Yet the urgency and anger they feel hit home when a mild-mannered, seemingly socially progressive but fiscally conservative White friend, who had never reacted to any of my online postings, retorted to something I had tweeted.
The tweet posted on Facebook: Surprise! Another hypocritical & adulterous traditional values pol. And guess who his housemates were? http://tinyurl.com/mp4r6l.
To which this gentleman volleyed: Congrats. I'm happy for you. Hope you can celebrate a bit tonight.
I replied: Just pointing out the hypocrisy of those who think my relationship is an abomination and less than theirs and who oppose granting me rights & privileges straight Americans take for granted.
Perhaps he simply has had enough of my advocacy but I ought to have added that this was not a personal attack on him, that I do not think all conservatives are the same.
Episcopal Bishop Gene Robinson may as well have been talking about White conservatives at large when he acknowledged that many Episcopal conservatives might feel isolated at the moment.
Progressives stayed around and in the Episcopal Church for 30, 40 years when we were the minority, and our voices weren’t heard, and we were pushed out. I think a lot of them have never felt what it felt like to be in the minority. A bunch of straight white guys are now sitting there and having that experience, which is something I think could be valuable for anyone to experience.
The thing is, I can and do empathize with those who sense seismic social and cultural shifts and who feel as if they are under siege, picked out and discriminated against. Been there, am there and will still be there for some time. But change is good. Particularly this kind of change in which more people are welcomed to the table. White people are not losing their place, just making a little room for others to share in a still quite large and abundant room.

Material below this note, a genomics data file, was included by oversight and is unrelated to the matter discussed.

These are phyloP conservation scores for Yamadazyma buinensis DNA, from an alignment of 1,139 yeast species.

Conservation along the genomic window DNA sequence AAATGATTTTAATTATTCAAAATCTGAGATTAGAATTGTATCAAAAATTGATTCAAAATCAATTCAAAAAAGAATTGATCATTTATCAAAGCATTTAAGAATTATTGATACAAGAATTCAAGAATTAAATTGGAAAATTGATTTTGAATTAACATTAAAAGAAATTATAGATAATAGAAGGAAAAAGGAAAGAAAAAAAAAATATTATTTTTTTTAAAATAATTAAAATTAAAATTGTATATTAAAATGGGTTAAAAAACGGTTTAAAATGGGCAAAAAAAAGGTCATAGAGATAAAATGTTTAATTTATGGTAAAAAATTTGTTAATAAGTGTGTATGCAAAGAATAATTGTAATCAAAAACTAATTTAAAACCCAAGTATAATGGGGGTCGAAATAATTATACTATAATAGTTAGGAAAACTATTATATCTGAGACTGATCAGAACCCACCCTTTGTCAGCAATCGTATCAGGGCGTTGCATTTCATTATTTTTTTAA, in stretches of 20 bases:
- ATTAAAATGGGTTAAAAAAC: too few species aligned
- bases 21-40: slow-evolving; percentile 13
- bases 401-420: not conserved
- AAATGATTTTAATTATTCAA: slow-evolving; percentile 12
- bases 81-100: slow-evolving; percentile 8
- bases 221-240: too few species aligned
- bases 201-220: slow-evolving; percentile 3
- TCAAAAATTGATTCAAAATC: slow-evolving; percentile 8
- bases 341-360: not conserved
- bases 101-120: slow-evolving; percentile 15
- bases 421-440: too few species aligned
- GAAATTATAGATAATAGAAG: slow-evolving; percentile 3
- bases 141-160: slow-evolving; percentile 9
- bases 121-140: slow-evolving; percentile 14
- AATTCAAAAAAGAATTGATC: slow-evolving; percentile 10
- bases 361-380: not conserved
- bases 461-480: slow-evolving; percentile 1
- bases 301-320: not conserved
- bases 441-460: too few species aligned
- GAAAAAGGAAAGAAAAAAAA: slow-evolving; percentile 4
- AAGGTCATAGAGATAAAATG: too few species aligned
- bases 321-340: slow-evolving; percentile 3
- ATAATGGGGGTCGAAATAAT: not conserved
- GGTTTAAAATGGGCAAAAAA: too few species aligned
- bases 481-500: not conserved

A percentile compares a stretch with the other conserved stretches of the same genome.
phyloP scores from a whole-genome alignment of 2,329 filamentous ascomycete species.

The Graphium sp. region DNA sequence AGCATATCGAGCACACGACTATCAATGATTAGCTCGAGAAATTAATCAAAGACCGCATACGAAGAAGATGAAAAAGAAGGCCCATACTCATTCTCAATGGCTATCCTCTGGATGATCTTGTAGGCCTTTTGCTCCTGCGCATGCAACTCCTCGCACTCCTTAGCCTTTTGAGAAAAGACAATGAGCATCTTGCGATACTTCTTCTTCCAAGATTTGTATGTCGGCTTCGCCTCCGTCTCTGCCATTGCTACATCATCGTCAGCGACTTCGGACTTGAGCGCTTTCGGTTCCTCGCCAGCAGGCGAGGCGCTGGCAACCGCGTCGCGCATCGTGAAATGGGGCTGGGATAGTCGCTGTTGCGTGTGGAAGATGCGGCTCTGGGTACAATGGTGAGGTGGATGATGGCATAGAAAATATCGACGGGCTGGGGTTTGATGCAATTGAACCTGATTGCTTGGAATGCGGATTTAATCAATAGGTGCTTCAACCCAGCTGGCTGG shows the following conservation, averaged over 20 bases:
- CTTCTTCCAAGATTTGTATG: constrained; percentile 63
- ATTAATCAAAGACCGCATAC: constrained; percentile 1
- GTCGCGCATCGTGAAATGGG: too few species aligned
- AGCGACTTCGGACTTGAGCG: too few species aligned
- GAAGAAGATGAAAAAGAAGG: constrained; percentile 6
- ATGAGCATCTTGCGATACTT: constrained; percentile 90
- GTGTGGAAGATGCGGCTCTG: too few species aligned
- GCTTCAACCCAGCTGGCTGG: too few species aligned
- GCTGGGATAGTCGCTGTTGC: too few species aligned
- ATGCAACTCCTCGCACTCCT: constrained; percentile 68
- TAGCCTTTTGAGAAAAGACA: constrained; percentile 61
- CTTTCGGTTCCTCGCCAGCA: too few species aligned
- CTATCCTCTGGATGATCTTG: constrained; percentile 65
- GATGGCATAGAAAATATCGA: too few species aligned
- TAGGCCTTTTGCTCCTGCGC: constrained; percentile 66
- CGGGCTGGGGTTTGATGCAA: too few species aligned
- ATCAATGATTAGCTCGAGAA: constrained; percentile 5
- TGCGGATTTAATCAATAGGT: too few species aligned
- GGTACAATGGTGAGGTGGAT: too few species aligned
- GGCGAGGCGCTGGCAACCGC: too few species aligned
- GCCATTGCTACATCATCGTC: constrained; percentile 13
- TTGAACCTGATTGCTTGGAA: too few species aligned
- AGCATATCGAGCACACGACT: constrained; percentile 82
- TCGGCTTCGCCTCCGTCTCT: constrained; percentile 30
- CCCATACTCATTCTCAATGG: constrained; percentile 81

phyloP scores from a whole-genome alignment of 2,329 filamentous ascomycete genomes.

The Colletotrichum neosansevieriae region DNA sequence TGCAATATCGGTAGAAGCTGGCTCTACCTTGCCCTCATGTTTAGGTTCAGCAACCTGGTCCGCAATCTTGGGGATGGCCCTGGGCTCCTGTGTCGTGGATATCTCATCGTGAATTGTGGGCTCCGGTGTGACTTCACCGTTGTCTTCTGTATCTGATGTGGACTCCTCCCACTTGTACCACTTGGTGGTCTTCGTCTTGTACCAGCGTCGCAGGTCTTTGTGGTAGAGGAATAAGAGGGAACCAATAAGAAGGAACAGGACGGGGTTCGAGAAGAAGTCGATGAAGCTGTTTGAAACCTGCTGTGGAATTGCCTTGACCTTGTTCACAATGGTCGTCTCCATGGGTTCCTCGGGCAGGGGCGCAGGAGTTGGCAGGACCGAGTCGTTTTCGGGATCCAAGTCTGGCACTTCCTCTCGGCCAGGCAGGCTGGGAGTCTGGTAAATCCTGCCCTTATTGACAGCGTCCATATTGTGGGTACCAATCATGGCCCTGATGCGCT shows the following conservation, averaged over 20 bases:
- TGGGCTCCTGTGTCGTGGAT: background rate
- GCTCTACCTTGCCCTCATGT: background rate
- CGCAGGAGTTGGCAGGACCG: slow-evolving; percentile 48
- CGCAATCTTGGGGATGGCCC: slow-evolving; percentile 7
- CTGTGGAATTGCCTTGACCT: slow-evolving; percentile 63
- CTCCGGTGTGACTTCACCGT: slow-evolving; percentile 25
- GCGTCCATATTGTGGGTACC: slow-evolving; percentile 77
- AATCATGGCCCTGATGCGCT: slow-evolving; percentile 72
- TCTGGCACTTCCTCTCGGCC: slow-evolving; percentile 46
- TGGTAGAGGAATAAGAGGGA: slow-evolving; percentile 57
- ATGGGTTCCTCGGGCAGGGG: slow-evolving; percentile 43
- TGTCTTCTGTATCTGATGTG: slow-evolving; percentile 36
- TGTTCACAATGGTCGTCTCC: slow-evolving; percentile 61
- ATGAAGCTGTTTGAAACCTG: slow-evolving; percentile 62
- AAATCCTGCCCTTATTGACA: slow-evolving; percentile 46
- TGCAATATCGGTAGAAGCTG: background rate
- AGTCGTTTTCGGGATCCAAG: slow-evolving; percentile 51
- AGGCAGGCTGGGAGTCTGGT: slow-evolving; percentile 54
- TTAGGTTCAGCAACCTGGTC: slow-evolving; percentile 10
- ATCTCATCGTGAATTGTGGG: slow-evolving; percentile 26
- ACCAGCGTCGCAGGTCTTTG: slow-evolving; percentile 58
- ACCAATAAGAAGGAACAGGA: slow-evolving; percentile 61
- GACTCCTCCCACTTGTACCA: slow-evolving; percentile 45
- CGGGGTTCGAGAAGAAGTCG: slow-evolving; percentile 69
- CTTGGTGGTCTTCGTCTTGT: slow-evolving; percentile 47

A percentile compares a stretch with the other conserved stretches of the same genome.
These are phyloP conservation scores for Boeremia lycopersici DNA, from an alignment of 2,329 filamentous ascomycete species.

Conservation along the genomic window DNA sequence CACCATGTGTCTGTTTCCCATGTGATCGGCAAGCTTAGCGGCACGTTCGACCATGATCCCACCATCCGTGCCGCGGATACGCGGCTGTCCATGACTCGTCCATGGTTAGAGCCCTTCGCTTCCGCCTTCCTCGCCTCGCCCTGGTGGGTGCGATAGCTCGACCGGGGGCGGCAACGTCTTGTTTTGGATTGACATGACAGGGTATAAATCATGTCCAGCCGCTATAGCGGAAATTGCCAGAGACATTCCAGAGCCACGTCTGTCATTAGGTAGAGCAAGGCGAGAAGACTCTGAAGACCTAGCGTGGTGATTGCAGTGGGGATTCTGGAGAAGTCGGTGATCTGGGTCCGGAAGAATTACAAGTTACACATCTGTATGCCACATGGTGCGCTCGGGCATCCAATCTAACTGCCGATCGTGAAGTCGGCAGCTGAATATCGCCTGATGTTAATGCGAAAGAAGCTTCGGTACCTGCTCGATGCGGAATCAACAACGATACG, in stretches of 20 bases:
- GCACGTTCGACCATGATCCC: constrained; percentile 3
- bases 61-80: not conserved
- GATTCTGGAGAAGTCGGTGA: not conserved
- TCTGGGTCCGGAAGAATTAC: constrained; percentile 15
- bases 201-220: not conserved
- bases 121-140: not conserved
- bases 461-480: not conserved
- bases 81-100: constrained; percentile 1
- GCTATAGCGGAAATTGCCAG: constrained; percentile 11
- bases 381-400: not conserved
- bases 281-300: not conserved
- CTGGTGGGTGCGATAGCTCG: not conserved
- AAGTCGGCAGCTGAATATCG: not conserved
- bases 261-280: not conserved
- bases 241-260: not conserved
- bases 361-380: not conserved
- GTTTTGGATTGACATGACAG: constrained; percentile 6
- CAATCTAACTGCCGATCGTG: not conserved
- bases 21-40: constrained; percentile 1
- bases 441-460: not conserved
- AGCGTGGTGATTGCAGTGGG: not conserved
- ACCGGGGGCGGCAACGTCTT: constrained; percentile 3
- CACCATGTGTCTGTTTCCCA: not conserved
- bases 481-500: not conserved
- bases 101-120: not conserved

Tuesday, July 14, 2009
It looks like openly gay bishops can soon be called and consecrated again, after both Houses of Deputies and Bishops came up with separate resolutions that articulate the inclusive will of the body politic. The verdict is still out on same-sex blessings. As for remaining within the worldwide consortium, Rowan Williams, Archbishop of Canterbury, said that he regretted the move because it could further fracture the communion.
The latest news has elated many but there are still those who continue to fret over Williams’ disapproval and the possibility of getting kicked out of the Anglican body. I personally have long lost any esteem for Dr. Williams' opinions and pronouncements, as he clearly puts the concept of organizational unity over human worth and dignity. As for remaining within the Anglican Communion, to what end? Has not the "Church" fractured and splintered since the time of Jesus? Contrary to what some would like to believe and proclaim, there is no one true Church but many churches.
What we now have is a church, the Episcopal Church, one among many, but one that truly welcomes all of God's children not just those deemed worthy by other men.
Photograph by Fiona Hanson/AP.